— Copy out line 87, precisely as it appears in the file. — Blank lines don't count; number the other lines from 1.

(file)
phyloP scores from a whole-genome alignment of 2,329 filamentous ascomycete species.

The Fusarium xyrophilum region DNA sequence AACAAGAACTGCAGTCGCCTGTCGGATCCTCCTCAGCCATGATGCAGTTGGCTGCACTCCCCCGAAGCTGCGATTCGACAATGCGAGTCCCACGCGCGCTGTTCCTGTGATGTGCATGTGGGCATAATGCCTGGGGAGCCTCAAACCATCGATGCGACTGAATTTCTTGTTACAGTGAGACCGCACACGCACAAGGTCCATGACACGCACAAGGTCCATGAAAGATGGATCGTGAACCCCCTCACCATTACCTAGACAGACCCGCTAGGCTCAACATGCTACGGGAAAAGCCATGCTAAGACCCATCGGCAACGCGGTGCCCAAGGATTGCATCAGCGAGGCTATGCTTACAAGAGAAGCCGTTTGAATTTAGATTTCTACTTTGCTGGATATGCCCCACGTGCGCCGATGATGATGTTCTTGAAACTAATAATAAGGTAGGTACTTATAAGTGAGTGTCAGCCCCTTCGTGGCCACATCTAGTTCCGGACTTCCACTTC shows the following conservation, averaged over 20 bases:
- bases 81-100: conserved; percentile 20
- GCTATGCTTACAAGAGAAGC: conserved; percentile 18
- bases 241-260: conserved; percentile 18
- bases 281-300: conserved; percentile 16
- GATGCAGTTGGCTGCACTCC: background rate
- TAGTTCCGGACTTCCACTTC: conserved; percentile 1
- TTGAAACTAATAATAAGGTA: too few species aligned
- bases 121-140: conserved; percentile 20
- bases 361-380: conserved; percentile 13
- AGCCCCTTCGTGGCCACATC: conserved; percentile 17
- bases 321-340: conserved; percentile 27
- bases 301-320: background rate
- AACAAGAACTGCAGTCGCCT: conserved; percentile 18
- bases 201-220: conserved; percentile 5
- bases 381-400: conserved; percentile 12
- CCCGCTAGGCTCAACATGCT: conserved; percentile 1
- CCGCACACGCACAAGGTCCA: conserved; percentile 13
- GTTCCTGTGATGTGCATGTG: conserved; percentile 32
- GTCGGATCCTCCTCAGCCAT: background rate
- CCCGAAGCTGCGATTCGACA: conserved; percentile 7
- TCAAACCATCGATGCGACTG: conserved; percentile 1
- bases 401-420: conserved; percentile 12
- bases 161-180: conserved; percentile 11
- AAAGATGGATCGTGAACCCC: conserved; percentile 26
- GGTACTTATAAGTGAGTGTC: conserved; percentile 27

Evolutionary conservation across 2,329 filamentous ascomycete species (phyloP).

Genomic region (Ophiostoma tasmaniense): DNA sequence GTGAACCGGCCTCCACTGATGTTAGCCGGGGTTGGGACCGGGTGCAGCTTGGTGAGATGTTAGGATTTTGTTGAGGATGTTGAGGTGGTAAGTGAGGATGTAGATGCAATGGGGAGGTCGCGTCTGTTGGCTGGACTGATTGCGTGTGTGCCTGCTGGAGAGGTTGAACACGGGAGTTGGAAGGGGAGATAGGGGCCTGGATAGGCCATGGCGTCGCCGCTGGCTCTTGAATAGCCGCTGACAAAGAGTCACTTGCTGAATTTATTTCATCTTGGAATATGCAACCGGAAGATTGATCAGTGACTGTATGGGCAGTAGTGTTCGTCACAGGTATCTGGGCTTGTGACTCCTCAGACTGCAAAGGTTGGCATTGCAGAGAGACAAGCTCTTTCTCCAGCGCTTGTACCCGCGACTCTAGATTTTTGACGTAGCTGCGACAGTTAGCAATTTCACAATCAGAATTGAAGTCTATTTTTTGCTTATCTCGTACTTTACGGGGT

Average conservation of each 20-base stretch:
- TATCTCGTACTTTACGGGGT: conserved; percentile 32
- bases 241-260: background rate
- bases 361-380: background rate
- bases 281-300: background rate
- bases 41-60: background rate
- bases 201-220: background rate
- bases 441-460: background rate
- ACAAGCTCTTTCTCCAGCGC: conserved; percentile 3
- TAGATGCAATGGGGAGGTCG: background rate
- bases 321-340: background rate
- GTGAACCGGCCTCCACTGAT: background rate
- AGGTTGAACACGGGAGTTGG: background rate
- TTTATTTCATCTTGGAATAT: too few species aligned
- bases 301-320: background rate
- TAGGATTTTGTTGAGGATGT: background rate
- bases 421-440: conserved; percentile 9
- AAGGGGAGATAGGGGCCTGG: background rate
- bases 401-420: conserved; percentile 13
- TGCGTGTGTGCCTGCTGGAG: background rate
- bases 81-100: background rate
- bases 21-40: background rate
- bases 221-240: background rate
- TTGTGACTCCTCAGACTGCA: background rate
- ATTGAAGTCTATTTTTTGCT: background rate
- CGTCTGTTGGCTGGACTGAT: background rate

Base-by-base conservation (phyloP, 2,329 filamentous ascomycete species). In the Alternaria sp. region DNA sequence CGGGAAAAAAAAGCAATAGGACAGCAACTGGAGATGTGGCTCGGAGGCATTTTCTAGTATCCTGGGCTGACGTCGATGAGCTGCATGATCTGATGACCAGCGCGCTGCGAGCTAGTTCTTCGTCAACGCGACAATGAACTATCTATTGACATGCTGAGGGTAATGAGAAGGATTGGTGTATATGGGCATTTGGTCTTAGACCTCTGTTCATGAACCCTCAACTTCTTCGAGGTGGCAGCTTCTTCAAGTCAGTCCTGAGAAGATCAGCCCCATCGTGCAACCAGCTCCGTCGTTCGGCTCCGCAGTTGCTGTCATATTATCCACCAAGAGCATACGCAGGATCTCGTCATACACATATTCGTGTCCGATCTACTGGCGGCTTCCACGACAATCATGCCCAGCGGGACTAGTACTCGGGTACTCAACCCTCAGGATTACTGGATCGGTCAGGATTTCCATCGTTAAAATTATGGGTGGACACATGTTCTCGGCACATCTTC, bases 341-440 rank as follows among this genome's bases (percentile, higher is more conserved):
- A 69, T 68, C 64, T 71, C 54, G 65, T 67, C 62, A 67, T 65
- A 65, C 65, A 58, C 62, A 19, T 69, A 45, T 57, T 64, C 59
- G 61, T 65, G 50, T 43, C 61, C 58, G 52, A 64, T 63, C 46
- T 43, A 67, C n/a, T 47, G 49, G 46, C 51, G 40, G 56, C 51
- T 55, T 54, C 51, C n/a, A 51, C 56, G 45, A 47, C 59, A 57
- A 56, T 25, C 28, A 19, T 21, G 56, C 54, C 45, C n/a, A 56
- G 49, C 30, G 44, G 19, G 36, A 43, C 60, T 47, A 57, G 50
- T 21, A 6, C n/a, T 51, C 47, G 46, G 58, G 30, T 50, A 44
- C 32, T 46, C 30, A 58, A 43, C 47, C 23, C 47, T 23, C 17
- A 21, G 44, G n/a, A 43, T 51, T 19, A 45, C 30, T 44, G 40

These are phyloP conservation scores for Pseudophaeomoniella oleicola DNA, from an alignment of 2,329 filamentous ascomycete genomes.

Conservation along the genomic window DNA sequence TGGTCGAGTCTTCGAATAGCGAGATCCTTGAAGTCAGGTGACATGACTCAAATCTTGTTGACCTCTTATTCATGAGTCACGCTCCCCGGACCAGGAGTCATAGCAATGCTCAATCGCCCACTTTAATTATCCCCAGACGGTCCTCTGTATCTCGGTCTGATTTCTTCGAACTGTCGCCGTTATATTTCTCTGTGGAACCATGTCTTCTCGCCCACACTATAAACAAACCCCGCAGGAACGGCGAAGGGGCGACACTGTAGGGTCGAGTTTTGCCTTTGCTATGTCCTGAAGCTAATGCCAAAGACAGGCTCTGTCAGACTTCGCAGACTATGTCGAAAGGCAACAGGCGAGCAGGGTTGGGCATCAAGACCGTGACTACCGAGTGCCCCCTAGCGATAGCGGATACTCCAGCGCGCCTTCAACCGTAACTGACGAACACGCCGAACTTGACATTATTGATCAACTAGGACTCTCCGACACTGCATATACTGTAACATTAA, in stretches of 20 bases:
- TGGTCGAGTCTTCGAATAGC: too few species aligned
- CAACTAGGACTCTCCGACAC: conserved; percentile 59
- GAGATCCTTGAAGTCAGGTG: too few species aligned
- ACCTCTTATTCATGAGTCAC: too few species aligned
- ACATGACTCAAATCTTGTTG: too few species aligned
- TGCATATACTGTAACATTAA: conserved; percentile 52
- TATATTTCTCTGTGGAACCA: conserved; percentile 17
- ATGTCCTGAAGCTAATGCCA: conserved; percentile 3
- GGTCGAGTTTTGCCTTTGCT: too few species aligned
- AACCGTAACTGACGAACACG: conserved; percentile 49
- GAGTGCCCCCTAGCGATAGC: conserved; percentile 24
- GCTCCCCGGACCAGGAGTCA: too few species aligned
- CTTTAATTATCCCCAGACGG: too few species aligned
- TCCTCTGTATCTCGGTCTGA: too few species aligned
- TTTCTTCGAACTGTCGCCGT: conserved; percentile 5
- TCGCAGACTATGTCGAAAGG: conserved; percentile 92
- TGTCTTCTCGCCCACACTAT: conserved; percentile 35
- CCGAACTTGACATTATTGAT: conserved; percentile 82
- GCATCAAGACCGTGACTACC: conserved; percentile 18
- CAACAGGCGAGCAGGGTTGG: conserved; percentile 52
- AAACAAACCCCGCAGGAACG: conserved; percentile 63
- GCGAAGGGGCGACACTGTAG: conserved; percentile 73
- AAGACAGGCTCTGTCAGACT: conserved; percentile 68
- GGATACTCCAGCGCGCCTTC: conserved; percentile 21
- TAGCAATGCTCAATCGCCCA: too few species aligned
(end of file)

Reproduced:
- GCATCAAGACCGTGACTACC: conserved; percentile 18